Industrialisation and Trade Corner
Harnessing productive sectors’ through value chains to enhance intra-African trade and regional integration
Integrating Africa is the AfDB Group’s blog on regional integration in Africa. It chronicles the issues arising from African countries’ efforts as they work to pool resources and integrate their economies for the development of their regional and individual economies. Read More
Gerald Ajumbo is a Trade Expert at the AfDB. He previously worked at the East African Community (EAC), where his tasks included trade policy analysis, trade and regional negotiations and management, and mobilization of resources. While at the EAC, he led the EAC-EU-EPA, the COMESA-EAC-SADC Tripartite FTA and the Trade and Investment Agreement negotiations. Before joining the EAC, he served as a deputy chief economist in Kenya’s Treasury, where his areas of experience included macroeconomic policy analysis (fiscal, monetary, econometrics), fiscal management, private sector development, industrial trade policy, and regional integration issues. He is a graduate of universities of Nairobi, Japan and Cape Town.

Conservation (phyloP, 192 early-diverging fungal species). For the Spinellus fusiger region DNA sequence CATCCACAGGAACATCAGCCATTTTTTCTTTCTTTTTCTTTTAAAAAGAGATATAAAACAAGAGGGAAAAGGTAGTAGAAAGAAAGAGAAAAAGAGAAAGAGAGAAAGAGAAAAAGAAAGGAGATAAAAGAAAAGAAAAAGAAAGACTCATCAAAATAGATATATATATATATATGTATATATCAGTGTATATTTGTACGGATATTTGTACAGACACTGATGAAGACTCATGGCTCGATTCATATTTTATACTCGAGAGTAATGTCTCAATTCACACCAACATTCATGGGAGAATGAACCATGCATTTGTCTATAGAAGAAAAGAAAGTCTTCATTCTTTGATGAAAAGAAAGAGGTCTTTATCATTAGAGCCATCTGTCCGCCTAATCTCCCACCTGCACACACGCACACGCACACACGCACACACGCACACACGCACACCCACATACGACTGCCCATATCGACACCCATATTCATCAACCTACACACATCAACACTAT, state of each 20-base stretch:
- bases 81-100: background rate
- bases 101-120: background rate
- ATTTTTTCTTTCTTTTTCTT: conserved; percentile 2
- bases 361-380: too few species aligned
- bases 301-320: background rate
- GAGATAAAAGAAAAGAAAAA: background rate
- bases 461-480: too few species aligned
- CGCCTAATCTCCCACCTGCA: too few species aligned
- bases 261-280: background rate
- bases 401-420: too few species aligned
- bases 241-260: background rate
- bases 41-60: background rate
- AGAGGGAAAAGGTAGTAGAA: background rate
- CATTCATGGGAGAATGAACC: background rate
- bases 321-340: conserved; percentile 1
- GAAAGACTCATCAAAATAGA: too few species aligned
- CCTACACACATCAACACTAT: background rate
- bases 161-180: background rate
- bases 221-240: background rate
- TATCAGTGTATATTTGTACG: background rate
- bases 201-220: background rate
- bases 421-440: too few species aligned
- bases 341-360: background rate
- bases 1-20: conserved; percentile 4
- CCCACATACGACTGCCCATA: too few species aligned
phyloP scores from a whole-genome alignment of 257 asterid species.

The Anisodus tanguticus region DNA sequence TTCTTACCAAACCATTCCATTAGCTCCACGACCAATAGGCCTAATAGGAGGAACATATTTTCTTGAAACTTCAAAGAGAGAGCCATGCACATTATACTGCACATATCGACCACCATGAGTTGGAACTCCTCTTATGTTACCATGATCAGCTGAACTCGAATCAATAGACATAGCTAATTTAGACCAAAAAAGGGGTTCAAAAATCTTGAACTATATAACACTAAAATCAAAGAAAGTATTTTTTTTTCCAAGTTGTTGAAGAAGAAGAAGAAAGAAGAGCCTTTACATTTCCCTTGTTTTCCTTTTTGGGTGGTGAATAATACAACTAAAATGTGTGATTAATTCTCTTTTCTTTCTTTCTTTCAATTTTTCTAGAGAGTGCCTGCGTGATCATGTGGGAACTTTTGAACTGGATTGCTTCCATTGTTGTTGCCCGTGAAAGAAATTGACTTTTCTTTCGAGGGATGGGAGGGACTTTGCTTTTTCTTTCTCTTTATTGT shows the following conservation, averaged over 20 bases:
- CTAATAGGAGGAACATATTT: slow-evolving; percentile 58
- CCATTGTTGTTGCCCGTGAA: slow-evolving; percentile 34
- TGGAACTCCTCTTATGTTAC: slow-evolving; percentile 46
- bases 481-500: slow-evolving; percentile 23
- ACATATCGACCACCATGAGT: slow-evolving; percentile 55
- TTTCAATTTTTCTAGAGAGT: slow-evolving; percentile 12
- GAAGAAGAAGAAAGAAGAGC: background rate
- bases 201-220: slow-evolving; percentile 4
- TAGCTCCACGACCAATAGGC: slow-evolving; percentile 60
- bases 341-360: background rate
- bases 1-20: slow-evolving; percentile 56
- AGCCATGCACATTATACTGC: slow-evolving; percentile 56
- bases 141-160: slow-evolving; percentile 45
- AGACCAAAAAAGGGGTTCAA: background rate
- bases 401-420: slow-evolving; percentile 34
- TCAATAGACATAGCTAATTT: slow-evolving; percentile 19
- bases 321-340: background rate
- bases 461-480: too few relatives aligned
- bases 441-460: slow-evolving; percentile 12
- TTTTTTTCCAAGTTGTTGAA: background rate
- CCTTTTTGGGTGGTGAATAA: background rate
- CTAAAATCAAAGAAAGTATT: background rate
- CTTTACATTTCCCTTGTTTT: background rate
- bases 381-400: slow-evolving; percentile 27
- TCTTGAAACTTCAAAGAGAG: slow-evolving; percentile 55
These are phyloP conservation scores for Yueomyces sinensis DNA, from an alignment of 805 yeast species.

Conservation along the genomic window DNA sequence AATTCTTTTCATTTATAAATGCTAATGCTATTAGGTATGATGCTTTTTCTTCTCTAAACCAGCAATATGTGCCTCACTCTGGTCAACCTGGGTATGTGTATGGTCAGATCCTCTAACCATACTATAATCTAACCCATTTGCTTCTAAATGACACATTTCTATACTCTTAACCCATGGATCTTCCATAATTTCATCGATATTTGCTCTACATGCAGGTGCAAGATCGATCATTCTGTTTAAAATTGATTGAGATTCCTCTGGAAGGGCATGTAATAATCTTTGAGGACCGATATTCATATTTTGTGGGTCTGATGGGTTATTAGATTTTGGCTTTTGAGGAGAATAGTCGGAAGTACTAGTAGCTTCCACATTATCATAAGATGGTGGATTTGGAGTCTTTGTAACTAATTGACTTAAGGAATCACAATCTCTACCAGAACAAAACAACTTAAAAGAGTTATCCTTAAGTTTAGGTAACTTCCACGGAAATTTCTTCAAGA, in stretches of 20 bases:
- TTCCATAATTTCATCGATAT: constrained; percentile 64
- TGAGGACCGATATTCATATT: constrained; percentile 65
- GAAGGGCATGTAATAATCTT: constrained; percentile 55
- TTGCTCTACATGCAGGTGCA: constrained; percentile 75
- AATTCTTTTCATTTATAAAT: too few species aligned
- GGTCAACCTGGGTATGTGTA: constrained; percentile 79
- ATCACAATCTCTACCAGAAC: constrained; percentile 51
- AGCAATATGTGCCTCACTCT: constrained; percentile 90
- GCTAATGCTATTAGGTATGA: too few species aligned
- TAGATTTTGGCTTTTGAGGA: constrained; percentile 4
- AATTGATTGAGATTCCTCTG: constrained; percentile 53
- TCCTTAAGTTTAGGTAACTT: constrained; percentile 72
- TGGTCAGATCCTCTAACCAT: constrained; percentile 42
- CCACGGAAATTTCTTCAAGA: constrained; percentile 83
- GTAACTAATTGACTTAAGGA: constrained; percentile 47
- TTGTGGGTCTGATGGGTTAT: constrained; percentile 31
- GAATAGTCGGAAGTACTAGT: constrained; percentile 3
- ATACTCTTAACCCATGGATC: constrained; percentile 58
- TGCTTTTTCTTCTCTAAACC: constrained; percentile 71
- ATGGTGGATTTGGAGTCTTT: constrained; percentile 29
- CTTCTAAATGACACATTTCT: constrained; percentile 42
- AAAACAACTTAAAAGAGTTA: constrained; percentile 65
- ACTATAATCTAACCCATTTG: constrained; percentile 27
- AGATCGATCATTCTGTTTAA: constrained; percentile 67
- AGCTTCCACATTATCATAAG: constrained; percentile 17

Following the recent African Union (AU) Trade Ministers Conference held in Addis Ababa from December 4-5, 2014, we consider it opportune to discuss what 2015 may hold for progress towards establishing the Continental Free Trade Area.
Since July 2013, the presidents of three East African Community (EAC) countries (Kenya, Rwanda and Uganda) have been holding monthly summits to discuss regional matters, to the exclusion of Burundi and Tanzania, the two other members of the Community. Given that the monthly summits of presidents is not a policy organ of the EAC but merely gives general and political course, it is safe to assume that the reasons behind the sub-group’s talks are imbued in politics.
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